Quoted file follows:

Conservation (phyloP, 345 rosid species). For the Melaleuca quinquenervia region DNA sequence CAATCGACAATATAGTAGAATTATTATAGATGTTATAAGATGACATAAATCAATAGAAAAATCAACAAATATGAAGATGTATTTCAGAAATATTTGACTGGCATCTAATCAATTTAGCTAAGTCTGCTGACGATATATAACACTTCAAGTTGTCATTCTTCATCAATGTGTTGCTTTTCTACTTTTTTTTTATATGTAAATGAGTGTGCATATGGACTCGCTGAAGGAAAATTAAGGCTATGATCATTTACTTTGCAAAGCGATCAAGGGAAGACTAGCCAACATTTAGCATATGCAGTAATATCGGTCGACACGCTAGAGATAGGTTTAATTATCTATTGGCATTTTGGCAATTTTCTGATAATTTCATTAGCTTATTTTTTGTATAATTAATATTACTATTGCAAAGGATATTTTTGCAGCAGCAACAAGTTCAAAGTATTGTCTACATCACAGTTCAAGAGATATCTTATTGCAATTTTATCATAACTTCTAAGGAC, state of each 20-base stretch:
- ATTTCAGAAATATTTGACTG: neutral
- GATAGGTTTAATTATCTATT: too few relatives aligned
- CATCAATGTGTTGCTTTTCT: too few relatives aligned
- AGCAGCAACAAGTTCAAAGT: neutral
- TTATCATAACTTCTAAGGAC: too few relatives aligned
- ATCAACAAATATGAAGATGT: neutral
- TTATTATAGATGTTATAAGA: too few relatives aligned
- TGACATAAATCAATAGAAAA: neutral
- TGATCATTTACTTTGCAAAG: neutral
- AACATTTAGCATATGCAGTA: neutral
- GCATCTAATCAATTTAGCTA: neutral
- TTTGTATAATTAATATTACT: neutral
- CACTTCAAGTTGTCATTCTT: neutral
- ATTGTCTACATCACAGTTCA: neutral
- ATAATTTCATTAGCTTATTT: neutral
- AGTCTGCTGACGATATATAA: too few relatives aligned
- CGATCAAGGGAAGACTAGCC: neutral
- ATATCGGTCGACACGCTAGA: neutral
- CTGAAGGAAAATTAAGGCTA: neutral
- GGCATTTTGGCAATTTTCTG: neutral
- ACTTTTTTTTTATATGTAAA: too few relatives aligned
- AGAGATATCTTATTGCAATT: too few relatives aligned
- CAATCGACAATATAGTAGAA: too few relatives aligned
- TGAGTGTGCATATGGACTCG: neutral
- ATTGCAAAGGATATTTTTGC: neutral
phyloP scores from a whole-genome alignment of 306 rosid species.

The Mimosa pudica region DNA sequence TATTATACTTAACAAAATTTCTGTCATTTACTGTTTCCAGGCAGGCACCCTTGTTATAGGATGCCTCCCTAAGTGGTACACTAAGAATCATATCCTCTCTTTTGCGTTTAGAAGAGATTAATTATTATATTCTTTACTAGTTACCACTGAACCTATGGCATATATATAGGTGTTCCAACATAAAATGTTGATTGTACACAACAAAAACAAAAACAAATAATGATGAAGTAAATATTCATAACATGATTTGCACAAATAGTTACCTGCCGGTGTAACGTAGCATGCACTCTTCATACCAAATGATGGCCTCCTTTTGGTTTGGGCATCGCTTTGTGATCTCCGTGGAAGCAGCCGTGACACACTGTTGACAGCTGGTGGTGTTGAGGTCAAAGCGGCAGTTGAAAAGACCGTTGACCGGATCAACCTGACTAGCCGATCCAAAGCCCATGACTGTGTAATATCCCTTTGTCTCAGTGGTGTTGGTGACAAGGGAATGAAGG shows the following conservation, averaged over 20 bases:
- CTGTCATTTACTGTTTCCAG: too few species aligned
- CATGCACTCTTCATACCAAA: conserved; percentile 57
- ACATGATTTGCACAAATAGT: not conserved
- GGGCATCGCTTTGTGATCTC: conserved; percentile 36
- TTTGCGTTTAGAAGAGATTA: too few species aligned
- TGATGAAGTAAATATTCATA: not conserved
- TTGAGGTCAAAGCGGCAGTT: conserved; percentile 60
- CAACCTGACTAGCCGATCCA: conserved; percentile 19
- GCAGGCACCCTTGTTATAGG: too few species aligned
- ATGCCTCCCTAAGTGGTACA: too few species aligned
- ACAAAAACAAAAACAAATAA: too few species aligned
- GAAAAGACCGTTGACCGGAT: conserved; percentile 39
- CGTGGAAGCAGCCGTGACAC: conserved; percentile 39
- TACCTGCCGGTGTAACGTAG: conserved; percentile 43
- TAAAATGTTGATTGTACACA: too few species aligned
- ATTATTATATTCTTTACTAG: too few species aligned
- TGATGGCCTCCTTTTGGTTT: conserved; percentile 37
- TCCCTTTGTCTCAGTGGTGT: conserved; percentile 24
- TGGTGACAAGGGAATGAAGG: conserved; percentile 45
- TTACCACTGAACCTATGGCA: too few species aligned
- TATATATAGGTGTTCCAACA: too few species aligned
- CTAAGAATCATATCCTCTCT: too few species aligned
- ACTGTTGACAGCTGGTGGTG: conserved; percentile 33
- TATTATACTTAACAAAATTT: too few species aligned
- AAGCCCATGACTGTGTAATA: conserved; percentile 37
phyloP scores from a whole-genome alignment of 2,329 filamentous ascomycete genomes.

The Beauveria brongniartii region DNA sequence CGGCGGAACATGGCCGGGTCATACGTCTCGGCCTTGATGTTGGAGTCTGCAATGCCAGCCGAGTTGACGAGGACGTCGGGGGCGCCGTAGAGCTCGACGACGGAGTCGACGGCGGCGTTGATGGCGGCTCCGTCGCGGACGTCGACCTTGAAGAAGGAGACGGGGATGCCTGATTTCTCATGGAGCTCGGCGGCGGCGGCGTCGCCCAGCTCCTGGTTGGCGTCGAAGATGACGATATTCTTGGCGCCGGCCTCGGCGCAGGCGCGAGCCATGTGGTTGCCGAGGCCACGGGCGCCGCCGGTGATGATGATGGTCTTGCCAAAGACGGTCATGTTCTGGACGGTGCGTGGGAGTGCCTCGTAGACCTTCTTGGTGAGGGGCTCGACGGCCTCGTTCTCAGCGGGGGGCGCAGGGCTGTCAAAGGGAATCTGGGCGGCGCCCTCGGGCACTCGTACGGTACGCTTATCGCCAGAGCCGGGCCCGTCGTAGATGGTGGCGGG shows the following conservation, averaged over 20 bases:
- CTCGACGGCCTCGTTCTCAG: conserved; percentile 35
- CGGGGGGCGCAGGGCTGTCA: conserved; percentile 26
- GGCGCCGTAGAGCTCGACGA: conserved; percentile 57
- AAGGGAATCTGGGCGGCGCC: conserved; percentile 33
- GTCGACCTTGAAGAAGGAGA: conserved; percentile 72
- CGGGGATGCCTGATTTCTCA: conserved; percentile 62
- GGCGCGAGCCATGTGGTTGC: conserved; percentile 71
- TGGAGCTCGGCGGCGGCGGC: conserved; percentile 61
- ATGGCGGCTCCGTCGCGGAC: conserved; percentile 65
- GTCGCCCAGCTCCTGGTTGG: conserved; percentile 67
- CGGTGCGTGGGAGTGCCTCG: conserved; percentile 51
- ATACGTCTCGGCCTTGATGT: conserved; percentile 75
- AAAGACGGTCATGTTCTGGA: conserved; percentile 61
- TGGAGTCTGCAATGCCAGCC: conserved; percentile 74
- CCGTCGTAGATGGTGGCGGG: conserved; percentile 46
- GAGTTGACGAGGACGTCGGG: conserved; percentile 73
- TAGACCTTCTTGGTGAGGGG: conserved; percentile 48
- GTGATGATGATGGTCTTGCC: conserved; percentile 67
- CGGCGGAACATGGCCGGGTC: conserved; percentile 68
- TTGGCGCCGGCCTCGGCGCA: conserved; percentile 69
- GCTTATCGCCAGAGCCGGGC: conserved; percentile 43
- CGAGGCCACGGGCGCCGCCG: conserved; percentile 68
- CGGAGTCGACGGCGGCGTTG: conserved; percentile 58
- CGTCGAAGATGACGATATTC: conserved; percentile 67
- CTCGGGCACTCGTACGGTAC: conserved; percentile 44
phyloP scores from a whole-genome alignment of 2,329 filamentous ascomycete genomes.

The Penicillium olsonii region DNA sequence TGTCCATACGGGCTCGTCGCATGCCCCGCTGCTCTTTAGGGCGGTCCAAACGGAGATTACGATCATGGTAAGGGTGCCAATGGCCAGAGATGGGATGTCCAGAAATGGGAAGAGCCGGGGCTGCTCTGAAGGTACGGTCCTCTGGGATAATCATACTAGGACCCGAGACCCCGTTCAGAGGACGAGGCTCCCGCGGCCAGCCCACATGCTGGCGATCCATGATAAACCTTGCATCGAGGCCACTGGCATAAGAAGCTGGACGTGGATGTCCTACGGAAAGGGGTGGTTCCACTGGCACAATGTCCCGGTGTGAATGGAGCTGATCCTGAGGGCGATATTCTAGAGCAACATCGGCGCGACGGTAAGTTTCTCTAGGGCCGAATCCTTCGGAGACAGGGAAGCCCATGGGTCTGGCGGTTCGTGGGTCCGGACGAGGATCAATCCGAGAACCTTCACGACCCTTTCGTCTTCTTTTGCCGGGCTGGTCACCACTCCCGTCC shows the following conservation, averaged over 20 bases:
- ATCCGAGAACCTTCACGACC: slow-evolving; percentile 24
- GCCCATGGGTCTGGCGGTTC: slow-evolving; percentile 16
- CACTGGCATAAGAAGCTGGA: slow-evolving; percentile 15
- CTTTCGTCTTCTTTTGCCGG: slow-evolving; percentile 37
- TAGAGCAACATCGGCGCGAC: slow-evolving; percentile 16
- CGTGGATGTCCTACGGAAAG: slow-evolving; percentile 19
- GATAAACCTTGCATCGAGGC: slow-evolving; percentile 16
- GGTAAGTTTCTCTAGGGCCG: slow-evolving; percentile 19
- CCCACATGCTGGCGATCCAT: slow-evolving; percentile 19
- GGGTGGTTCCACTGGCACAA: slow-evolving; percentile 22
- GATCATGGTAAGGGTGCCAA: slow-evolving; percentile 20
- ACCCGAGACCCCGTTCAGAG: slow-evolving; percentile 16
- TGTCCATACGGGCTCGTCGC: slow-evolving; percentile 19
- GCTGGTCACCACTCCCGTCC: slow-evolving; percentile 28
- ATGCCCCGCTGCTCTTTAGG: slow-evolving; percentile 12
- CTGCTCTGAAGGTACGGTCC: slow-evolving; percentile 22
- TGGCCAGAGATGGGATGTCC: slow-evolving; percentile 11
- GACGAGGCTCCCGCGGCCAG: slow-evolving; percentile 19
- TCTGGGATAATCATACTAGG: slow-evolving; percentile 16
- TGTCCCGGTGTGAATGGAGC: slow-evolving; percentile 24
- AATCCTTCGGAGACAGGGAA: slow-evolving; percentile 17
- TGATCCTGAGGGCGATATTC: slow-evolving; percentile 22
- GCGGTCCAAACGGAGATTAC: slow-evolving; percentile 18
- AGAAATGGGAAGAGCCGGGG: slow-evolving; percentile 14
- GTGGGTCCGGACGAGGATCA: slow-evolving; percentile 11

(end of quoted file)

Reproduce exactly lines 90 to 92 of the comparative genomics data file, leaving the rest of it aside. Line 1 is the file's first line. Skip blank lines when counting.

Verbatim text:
- GGTAAGTTTCTCTAGGGCCG: slow-evolving; percentile 19
- CCCACATGCTGGCGATCCAT: slow-evolving; percentile 19
- GGGTGGTTCCACTGGCACAA: slow-evolving; percentile 22